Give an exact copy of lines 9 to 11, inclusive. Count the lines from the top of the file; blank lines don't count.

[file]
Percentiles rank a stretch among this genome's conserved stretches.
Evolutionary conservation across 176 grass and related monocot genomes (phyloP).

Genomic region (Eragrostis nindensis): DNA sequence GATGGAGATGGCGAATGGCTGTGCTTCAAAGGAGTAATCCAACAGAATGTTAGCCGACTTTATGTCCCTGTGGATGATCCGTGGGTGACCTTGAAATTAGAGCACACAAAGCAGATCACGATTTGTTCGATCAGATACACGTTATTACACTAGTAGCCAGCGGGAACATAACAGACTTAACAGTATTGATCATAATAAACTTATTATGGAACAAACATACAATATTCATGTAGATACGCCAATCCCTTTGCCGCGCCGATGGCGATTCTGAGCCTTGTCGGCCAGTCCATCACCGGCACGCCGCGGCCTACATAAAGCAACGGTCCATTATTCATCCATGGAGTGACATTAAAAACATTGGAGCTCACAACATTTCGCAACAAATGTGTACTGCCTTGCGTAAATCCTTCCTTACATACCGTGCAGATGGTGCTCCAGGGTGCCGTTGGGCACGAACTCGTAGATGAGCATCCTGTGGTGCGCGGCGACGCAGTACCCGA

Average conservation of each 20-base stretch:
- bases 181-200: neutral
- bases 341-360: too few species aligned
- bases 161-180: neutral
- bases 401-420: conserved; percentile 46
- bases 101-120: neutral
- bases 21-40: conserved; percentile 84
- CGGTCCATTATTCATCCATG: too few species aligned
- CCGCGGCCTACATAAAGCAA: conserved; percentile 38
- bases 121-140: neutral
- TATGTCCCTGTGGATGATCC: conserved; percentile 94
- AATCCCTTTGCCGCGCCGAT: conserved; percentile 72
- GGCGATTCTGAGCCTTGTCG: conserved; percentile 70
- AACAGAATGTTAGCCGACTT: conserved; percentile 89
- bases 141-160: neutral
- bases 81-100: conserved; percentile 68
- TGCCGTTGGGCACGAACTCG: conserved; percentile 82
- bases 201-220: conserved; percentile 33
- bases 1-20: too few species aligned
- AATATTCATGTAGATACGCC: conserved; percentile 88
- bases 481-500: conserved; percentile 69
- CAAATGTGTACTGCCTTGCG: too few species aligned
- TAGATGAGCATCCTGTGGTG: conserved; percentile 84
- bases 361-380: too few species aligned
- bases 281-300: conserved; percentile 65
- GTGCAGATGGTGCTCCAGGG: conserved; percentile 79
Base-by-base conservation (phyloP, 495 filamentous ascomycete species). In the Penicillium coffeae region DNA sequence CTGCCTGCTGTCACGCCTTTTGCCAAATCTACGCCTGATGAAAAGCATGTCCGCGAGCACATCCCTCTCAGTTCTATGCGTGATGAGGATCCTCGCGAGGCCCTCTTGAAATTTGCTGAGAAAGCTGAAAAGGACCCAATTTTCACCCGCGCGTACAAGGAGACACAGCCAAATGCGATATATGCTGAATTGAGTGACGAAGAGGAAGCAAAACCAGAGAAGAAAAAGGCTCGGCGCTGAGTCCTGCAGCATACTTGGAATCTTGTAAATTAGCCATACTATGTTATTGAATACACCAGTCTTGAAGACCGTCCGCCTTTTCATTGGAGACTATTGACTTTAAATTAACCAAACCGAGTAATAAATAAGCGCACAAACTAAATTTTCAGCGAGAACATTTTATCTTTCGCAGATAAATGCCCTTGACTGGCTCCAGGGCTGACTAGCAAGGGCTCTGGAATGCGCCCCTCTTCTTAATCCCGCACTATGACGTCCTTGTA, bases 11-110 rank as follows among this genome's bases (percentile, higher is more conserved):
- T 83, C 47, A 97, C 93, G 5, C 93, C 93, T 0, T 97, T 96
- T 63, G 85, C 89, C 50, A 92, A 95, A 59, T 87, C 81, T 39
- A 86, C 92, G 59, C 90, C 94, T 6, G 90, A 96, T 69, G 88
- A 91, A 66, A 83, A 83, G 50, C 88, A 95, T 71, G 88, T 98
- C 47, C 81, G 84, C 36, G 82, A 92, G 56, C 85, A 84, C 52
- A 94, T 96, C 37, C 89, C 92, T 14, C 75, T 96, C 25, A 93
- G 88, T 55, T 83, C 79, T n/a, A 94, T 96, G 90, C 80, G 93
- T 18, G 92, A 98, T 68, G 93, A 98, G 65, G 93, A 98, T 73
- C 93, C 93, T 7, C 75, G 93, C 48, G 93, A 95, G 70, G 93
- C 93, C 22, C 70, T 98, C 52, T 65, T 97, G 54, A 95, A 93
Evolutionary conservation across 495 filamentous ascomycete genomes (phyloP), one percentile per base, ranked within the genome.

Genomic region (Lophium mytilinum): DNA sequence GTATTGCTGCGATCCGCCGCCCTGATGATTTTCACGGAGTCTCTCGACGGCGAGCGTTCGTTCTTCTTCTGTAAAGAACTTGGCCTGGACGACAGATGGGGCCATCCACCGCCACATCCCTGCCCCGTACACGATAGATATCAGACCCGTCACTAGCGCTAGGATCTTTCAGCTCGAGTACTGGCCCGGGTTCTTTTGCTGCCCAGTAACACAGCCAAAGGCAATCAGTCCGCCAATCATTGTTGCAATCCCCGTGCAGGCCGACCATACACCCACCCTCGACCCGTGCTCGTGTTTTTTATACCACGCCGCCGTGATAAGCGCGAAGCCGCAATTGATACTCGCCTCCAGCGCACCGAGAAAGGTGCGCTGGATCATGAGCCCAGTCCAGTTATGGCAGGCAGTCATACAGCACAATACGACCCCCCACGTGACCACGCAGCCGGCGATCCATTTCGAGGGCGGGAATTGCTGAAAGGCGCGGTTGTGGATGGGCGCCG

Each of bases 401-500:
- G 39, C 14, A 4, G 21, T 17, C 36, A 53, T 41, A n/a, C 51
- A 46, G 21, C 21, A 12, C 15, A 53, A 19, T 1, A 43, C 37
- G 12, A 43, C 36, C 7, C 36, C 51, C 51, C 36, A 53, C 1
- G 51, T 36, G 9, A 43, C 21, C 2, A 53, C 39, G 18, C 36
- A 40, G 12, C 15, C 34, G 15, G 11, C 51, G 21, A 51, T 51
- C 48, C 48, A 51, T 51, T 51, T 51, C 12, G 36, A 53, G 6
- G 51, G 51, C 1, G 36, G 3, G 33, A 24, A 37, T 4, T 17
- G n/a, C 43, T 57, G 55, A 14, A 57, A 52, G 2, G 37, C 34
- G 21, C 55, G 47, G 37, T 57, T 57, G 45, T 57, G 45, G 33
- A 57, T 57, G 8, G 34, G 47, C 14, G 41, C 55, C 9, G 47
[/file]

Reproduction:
- bases 101-120: neutral
- bases 21-40: conserved; percentile 84
- CGGTCCATTATTCATCCATG: too few species aligned